FCA brings in fee cap for claims management firms saving consumers almost £10m a year - here's what's happening
A cap on the fees claims management companies charge customers has been introduced by the financial services regulator today, which it says will leave some people £1,000s better off.
Under the Financial Conduct Authority's (FCA) new rules, claims management firms can now only take a cut of between 15% and 30% or between £420 and £10,000 - whichever is lower - of any redress won for consumers. Until today, it was common to see some firms take "excessive" fees of up to 40% on claims for mis-sold loans or pensions - though PPI claims were already subject to a 20% cap set by Parliament.
The changes are expected to save consumers £9.6 million a year and thousands of pounds on some individual claims. Proposals on the 15% to 30% fee cap put forward last year had previously been welcomed by MoneySavingExpert.com founder Martin Lewis.
Of course, it's usually simple to reclaim yourself, for free. We have guides on how to Reclaim Packaged Bank Account Charges, Bank Charges and Payday Loans, along with various other products, for free, without using fee-charging claims companies.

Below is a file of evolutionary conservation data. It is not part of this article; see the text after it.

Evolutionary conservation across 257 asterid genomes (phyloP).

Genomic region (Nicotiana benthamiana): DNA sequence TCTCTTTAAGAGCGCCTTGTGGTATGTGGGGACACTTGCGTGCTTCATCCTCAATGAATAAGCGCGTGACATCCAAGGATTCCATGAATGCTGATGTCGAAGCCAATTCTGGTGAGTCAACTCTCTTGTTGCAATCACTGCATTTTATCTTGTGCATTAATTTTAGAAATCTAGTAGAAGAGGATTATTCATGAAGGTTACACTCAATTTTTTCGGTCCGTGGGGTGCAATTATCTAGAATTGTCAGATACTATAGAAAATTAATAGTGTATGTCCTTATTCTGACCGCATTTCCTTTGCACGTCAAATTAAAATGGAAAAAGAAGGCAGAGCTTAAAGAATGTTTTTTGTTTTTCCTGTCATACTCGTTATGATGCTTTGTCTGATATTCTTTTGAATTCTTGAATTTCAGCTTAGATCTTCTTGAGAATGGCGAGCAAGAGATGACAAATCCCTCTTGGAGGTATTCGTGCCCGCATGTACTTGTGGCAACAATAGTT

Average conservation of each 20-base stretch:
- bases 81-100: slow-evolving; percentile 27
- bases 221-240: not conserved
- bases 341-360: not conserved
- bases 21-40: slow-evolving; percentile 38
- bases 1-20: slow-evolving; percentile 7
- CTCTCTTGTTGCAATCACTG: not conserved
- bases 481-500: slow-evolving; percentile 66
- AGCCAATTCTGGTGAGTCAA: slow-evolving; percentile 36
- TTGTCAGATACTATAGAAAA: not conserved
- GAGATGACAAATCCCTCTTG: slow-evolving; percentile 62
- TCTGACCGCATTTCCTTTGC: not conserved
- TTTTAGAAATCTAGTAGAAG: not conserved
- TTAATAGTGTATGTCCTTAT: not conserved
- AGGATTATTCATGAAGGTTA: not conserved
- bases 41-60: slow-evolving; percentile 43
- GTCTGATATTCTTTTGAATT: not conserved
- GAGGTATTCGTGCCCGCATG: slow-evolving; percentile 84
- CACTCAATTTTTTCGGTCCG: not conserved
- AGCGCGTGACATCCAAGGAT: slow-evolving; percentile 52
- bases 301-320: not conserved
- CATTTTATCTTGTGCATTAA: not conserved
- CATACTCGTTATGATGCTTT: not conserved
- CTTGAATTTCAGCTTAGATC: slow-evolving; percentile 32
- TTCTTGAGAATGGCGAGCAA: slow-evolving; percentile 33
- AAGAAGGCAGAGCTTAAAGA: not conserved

The exact fee cap depends on how much you reclaim
The new cap, which applies to claims relating to new contracts entered into from 1 March 2022, applies to most claims where a consumer is awarded monetary redress from a financial services firm. For other financial services claims (other than PPI), the rules require charges to be "reasonable".
Under the rules, firms have to charge the lower of either a percentage cap or fee cap set by the FCA, which varies depending on how much redress is reclaimed. See the table below for the full details.
Claims firms must also disclose how the cap works
Under the new rules, claims management firms must also disclose and give consumers detail about how fees will be calculated, and make sure they are aware of the free routes to redress available.
It remains the case that if you make a complaint or a claim about a financial services provider to the Financial Ombudsman Service (or to the Financial Services Compensation Scheme where a firm has gone bust) that you can keep all of any redress awarded.